Population Health Pillar
Population Health Co Leads: Meghan Azad and Nathan Nickel
Population Health Researchers: Alex Singer, Chelsea Ruth, Elinor Simons, Elizabeth Sellers, Jennifer Protudjer, Kellie Thiessen, Leona Star, Leslie Ross, Lisa Lix, Marcelo Urquia, Elizabeth Sellers, Chelsea Ruth
Observational studies are essential to human developmental origins of health and disease (DOHaD) research, requiring detailed and longitudinal health data throughout life- from conception to adulthood.
Population Health builds on existing infrastructure to enhance capacity for observational DOHAD research by leveraging and expanding population health databases held in the Manitoba Population Research Data Repository at the Manitoba Centre for Health Policy. New datasets required for DOHaD research will be incorporated into the Repository, including clinical data from neonatal intensive care units and pediatric primary care providers, routinely collected infant feeding data, and child health survey data from First Nations communities. In addition, clinical cohorts (e.g. the Manitoba CHILD and NextGen pregnancy cohorts) will be linked into the Repository, facilitating:
measurement of key DOHaD exposures and clinical outcomes that are not captured in cohort data;
extended follow-up of cohort participants through administrative data; and
validation of case definitions using administrative data. Finally, our pillar will advocate for the abstraction of key DOHaD variables that are not currently captured in the Repository (e.g. maternal pre-pregnancy BMI and gestational weight gain).
Manitoba Infant Feeding Database
This is a population-based data file capturing infant feeding information collected at routine vaccination visits. A pilot test of the data collection strategy following infants from birth until six months of age has been conducted.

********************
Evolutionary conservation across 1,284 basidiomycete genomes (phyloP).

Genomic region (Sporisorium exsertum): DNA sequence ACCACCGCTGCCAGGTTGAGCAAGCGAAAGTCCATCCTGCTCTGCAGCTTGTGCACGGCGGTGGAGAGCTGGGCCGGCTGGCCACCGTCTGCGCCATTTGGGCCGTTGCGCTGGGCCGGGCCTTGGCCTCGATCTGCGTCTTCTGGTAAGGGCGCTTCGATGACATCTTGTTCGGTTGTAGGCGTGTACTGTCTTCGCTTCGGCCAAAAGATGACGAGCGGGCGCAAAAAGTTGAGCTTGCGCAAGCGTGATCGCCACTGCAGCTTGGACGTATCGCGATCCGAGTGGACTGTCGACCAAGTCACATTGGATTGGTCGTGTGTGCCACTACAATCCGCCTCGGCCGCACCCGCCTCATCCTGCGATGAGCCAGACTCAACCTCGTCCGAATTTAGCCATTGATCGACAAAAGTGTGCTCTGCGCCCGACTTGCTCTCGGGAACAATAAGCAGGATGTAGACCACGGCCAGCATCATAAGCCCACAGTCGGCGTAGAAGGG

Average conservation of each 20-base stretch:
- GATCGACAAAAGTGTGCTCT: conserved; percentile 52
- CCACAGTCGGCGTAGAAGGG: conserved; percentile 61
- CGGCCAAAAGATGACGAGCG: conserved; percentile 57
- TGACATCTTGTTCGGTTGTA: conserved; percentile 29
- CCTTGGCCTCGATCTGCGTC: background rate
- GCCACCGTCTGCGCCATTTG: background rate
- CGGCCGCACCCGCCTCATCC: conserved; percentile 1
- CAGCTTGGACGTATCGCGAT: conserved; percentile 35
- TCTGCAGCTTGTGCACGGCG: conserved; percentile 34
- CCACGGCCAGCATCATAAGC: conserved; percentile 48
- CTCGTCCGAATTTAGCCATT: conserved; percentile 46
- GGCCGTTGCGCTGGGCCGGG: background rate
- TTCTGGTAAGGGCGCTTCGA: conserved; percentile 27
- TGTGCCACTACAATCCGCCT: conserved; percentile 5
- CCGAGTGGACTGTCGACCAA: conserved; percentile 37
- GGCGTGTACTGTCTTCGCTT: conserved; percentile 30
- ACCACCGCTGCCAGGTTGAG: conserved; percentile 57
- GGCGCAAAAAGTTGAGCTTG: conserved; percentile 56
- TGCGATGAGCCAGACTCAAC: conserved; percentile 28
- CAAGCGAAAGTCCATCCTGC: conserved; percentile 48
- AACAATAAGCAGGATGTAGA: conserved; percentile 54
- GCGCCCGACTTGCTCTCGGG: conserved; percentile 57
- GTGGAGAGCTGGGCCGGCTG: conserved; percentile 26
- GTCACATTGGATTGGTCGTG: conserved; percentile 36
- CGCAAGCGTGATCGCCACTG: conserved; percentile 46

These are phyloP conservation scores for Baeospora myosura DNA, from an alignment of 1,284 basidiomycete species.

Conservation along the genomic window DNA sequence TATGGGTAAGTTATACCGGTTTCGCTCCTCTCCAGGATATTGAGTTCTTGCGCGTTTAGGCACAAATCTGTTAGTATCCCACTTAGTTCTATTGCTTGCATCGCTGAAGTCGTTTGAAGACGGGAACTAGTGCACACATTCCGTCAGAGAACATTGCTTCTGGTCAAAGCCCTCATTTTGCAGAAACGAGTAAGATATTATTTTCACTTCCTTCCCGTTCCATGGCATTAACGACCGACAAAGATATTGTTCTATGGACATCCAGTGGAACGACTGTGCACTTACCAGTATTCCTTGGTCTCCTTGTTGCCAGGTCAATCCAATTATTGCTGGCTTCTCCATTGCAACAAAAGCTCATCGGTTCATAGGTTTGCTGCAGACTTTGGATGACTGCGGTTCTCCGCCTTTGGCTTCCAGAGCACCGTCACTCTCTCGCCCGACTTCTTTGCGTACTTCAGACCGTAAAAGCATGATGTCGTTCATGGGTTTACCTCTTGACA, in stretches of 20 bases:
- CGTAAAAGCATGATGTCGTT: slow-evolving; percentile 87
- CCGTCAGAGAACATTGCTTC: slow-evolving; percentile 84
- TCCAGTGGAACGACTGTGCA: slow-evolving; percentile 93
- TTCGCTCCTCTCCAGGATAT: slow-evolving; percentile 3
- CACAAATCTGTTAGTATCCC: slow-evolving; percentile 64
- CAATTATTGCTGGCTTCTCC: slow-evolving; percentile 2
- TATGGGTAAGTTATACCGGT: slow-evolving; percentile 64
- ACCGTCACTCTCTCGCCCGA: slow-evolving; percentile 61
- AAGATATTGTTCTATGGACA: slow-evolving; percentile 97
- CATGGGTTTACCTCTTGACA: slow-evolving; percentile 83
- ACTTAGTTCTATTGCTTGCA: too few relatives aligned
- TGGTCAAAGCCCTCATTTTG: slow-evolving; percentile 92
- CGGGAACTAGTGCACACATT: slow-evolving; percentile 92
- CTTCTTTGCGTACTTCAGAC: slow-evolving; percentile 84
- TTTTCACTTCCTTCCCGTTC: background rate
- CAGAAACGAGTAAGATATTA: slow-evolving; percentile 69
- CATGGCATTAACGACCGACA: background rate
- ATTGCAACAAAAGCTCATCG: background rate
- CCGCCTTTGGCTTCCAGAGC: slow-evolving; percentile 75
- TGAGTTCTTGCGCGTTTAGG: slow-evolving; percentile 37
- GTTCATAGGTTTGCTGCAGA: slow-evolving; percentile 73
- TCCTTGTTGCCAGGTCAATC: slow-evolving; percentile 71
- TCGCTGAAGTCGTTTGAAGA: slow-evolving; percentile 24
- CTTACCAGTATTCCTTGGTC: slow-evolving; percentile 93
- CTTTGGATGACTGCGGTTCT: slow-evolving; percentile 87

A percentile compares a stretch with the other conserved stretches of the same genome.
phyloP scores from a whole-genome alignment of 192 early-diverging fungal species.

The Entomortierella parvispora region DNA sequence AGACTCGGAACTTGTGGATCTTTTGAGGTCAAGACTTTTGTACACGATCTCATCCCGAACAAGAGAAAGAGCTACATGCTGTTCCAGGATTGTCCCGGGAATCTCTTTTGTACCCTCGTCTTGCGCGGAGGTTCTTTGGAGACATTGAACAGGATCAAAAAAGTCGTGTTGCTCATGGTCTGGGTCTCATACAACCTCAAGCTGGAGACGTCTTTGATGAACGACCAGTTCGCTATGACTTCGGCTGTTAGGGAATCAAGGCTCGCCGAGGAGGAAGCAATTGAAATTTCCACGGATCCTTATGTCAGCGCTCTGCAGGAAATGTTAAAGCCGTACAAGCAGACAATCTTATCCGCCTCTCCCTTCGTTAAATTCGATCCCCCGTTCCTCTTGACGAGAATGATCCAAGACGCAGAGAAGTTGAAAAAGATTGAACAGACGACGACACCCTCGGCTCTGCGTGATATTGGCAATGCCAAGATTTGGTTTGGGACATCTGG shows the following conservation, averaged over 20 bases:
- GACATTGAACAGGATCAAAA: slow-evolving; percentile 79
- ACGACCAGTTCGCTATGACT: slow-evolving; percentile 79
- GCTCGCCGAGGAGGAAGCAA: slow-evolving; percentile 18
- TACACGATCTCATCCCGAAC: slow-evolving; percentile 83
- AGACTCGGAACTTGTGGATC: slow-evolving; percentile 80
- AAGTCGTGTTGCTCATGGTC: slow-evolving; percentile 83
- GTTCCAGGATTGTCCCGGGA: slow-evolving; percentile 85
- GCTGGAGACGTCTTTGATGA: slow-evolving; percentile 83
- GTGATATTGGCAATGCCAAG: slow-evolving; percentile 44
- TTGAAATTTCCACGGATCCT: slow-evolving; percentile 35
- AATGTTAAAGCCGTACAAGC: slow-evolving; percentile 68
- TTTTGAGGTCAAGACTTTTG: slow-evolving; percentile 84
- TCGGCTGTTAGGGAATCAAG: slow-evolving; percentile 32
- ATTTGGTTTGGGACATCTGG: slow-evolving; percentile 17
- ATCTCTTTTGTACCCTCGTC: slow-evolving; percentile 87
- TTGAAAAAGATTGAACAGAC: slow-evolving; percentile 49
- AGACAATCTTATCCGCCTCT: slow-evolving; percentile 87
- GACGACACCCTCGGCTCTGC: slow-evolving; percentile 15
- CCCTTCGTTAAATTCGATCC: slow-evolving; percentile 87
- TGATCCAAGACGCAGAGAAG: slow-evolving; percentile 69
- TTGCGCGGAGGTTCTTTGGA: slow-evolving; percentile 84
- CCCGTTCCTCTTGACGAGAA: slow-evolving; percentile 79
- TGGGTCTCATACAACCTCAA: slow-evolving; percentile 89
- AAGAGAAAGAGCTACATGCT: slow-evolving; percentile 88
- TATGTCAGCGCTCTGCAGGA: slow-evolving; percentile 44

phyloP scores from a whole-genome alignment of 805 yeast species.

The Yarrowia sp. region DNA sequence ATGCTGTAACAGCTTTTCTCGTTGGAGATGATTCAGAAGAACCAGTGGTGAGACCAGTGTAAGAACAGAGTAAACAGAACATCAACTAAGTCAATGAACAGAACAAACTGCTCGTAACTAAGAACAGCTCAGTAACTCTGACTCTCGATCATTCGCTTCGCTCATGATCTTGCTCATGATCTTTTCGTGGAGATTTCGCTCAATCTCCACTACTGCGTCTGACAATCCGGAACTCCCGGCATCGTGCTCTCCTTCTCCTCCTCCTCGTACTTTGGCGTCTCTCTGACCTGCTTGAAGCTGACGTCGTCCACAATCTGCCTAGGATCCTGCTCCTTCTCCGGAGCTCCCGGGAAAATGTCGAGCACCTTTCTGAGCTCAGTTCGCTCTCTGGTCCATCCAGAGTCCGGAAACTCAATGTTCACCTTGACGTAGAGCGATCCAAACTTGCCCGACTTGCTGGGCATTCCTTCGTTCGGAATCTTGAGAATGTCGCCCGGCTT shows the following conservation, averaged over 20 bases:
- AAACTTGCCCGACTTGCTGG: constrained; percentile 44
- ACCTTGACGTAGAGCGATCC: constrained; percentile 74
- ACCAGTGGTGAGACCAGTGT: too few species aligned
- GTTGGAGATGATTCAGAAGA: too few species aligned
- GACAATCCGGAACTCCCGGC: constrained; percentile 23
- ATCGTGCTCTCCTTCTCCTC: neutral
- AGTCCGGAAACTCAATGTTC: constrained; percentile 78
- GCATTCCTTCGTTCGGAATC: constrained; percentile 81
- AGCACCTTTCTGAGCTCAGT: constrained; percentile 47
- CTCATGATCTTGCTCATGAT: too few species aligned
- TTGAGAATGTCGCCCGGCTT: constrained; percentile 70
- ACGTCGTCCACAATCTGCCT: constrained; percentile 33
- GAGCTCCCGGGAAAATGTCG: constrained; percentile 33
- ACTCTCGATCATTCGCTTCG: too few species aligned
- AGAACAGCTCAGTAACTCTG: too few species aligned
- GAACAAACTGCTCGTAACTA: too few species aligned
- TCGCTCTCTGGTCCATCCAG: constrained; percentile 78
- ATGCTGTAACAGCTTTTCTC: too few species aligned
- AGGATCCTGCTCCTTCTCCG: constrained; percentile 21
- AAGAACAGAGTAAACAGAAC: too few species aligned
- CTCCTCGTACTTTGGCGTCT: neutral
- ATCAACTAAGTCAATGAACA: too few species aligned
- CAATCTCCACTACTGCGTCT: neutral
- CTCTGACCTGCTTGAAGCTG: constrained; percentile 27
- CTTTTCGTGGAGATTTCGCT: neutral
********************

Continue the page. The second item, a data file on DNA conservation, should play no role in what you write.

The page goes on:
The data collection will now continue until the infants’ first birthday. Having longitudinal infant feeding data routinely collected and housed at the Manitoba Centre for Health Policy will facilitate important research on the relationships between infant feeding, maternal/child health outcomes, and the social determinants of health. This type of infant feeding database is the first of its kind in Canada.
Gestational and Pregestational Diabetes Exposure in Utero
Given the potential differences in effects of gestational and pregestational diabetes on fetal development and long term metabolic health, it is imperative to have a validated definition that differentiates gestational and pregestational diabetes in large administrative databases. Using administrative data in the Population Health Research Data Repository at the Manitoba Centre for Health Policy linked with the Diabetes Education Resource for Children and Adolescents Database, we will determine the best administrative definition for gestational and pregestational diabetes.
Research using these definitions will help advance our understanding of both the short and long term effects of exposure to diabetes in pregnancy (both gestational and pregestational exposure).